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Pulse-Reading ‘Pen’ Offers New Way to Measure Blood Pressure
In a “world’s first” study, researchers at the University of Queensland in Australia are using a new pulse-reading technology to measure blood pressure to reduce cardiovascular disease (CVD).
According to the investigators, the study’s findings may provide a new and refined target for blood pressure control to lower the risk of CVD.
Associate professor Jim Sharman, research leader, said that hypertension is one of the major risk factors for CVD, which is the cause of more deaths every year than any other disease.
“Maintaining good blood pressure control is seen as a key process in appropriate management of cardiovascular disease risk,” Sharman said.
“Preliminary studies have indicated that the standard inflated arm cuff, a crude method that is over 100 years old, may not necessarily be the best way to measure blood pressure on those who have hypertension,” he remarked. “In recent years, noninvasive techniques have been developed to give a more accurate estimate of blood pressure that the organs are exposed to, and central blood pressure.”
The new method measures central blood pressure from the arterial pulse at the wrist using a pen-like device that has a pressure transducer at the tip. The tip is placed lightly on the pulse at the wrist, and a mathematical formula is used to synthesize central blood pressure.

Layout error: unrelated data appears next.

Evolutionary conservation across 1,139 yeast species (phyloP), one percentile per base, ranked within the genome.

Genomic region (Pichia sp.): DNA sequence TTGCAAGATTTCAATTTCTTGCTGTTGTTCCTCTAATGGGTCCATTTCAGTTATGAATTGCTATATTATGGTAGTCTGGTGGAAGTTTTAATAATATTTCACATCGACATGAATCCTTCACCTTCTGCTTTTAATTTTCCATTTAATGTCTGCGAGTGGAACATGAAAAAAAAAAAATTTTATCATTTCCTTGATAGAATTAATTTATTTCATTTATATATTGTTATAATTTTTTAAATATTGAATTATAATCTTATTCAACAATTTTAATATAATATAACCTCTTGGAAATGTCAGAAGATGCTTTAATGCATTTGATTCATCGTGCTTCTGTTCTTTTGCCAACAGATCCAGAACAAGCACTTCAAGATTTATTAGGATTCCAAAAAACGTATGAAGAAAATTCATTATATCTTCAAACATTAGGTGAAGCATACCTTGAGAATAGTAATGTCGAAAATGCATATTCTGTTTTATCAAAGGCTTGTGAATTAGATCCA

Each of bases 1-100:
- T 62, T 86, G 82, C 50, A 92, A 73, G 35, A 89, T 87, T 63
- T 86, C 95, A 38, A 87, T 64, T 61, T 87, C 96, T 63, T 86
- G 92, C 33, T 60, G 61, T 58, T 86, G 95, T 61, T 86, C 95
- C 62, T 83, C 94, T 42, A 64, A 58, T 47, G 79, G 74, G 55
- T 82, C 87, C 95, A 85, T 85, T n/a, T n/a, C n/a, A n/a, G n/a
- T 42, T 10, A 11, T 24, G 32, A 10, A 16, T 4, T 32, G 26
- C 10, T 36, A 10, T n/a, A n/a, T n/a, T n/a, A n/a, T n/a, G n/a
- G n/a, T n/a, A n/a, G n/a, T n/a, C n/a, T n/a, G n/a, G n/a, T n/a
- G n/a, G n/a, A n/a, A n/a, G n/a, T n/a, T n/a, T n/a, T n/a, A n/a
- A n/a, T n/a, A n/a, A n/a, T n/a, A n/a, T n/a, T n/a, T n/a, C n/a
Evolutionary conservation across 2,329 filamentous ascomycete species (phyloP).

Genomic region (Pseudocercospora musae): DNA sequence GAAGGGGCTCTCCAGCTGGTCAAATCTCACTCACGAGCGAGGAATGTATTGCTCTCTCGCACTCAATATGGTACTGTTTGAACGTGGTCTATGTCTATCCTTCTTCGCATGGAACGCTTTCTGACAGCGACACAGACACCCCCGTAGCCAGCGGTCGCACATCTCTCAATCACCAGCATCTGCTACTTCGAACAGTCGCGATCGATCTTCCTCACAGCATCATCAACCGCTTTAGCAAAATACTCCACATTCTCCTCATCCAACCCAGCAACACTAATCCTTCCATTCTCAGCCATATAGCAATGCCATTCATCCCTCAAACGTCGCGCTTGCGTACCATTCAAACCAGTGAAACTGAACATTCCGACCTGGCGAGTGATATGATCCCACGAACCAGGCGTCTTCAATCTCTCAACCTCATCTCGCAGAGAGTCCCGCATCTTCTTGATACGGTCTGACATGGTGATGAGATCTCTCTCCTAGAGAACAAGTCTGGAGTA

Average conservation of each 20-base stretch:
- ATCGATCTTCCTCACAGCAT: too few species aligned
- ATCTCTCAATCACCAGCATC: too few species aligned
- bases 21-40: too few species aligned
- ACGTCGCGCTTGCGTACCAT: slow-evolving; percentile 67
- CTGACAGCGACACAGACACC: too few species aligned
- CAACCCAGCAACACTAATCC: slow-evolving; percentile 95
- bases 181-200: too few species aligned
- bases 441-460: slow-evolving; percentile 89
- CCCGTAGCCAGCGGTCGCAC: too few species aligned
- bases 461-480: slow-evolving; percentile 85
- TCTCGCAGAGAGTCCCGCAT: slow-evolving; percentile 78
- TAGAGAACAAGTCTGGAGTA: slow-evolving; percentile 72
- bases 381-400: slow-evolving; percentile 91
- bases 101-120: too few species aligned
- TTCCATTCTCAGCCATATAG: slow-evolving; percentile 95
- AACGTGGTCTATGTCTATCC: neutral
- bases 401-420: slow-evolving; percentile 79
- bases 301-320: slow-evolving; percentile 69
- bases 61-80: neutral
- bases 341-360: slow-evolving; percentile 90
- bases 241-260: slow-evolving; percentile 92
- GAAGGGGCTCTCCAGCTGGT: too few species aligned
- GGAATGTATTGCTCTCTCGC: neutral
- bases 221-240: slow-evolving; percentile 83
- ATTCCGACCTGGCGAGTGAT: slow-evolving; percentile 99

“The method is quick, reliable, and provides important information on blood pressure that is above and beyond that using the old upper arm cuff method,” Sharman said.
The novel pulse-reading technology is being used in a 2-year study involving hypertensive patients aged 18 to 70 years who are taking no more than three antihypertensive medications.
“We expect that evidence from this new trial will ultimately lead to a paradigm shift in the approach to treating patients with hypertension,” Sharman said. “That is, central blood pressure will be considered a more important therapeutic target than conventional blood pressure measured at the upper arm.”
Source: University of Queensland; May 28, 2013.